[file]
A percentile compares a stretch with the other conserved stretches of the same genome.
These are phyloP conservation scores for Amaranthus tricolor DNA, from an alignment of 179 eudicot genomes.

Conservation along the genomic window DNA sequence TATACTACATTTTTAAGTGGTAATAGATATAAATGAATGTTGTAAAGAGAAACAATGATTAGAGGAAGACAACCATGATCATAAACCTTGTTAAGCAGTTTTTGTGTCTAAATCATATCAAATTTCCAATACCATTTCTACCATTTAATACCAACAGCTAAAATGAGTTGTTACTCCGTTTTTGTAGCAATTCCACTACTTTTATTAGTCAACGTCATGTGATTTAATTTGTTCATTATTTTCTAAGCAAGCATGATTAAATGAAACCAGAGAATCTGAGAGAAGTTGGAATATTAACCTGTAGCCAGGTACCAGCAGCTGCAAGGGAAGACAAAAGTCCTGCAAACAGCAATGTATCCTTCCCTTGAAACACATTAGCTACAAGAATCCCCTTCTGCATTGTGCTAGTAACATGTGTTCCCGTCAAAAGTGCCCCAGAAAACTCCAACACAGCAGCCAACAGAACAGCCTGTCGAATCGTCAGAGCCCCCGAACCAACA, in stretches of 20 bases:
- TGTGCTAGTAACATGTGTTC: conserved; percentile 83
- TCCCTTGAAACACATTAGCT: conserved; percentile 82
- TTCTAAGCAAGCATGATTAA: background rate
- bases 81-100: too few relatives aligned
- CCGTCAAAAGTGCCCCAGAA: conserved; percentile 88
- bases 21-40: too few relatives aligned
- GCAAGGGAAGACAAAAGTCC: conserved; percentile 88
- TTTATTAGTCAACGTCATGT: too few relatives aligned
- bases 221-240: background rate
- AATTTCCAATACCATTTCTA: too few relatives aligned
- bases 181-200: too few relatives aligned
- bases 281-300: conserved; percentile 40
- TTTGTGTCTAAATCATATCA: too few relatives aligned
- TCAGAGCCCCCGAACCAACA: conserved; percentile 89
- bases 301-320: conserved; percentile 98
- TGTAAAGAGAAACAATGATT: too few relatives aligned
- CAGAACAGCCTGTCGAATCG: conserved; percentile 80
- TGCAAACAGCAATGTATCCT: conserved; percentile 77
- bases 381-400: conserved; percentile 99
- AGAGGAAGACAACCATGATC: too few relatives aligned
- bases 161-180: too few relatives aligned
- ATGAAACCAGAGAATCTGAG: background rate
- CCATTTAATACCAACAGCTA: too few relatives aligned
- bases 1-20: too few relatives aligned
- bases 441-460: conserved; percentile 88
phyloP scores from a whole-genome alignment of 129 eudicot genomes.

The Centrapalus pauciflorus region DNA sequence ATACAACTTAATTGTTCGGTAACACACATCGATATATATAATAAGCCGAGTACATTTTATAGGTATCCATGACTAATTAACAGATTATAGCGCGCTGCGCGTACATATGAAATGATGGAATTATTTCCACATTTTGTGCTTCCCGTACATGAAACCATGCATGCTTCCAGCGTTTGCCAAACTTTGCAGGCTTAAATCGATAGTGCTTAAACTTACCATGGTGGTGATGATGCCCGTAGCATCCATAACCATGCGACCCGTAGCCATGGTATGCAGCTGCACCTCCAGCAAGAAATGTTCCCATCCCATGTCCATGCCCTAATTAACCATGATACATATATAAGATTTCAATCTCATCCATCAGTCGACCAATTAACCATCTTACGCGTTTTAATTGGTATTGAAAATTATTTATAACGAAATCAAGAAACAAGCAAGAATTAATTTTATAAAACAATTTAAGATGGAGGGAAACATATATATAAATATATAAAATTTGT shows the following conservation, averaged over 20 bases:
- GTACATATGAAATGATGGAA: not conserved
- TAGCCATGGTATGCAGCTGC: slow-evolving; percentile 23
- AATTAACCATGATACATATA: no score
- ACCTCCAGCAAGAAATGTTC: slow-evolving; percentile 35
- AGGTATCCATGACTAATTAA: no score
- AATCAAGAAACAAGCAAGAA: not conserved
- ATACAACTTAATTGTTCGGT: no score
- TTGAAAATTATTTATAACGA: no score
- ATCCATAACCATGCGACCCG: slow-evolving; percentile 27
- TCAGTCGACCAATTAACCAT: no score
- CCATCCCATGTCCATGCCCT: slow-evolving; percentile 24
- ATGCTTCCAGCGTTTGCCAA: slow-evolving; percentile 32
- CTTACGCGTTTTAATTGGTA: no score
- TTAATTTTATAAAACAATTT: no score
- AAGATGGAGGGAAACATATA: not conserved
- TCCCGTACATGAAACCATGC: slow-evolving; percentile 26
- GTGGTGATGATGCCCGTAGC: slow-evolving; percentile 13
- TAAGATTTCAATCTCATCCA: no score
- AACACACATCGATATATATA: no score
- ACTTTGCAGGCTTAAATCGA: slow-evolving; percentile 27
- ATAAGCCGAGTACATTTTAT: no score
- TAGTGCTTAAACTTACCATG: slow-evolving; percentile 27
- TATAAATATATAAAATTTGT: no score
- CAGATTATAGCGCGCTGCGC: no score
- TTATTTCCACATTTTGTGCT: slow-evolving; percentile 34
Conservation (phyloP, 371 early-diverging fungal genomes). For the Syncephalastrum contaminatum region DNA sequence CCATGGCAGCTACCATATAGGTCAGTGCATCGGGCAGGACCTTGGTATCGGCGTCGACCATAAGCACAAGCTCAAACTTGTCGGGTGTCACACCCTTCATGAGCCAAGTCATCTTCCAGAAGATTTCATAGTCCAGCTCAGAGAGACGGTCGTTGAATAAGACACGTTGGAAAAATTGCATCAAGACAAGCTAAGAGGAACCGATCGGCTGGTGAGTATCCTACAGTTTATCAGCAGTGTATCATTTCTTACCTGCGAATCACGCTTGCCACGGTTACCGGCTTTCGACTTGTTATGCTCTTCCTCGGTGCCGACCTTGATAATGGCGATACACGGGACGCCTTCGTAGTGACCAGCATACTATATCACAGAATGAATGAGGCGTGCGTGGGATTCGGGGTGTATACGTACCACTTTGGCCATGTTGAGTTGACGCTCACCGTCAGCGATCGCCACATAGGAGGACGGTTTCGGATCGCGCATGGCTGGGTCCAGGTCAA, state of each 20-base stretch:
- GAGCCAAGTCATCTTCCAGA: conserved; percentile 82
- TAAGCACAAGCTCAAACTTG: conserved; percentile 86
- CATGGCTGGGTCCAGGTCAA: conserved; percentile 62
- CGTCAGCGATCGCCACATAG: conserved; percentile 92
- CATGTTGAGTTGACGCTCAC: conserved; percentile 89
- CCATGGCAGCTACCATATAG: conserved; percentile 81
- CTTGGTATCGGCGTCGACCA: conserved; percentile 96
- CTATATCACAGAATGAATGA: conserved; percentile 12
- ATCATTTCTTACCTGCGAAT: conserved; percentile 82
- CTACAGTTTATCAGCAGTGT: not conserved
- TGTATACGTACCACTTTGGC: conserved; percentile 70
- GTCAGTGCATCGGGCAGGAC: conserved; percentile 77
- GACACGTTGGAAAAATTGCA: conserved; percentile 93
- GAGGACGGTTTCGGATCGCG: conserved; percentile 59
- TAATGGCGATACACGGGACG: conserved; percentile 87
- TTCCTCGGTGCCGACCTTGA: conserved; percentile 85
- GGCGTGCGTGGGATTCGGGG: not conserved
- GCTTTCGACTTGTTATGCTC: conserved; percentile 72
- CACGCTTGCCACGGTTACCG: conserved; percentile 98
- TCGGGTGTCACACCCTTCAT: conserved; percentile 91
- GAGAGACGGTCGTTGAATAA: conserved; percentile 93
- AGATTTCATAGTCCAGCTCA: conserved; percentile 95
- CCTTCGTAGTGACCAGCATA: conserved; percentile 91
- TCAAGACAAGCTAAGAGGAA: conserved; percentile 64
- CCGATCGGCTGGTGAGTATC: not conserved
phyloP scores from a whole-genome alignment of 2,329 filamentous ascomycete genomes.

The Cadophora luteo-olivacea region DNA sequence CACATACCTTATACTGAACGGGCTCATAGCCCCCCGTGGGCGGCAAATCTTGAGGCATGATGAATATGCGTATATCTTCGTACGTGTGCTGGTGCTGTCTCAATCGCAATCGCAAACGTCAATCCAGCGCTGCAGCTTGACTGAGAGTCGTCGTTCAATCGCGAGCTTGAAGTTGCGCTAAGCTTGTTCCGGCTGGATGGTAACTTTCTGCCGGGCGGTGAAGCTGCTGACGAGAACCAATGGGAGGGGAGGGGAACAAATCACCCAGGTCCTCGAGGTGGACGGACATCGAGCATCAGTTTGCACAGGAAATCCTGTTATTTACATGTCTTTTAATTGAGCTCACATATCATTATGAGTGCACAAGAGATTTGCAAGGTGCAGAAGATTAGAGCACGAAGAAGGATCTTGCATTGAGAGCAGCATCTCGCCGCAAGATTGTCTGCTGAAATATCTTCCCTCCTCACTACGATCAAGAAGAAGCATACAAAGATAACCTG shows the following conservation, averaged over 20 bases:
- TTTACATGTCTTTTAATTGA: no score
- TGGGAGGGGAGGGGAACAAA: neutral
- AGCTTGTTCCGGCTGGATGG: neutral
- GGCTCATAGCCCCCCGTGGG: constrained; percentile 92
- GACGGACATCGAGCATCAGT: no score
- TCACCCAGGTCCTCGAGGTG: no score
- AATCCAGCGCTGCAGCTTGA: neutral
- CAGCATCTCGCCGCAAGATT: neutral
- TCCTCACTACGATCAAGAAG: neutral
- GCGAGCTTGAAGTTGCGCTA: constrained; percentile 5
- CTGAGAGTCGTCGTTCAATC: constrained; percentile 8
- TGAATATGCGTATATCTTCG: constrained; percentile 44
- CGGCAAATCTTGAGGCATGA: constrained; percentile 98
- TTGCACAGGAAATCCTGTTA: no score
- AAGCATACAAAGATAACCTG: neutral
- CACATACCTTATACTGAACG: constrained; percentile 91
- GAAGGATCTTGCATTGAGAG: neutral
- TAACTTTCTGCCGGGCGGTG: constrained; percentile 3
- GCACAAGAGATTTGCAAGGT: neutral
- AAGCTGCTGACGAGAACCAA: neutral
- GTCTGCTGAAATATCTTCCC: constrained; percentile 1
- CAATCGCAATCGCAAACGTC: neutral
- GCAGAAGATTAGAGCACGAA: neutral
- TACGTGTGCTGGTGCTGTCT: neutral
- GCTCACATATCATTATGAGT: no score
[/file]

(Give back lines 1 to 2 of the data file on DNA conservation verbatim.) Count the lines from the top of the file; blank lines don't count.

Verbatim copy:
A percentile compares a stretch with the other conserved stretches of the same genome.
These are phyloP conservation scores for Amaranthus tricolor DNA, from an alignment of 179 eudicot genomes.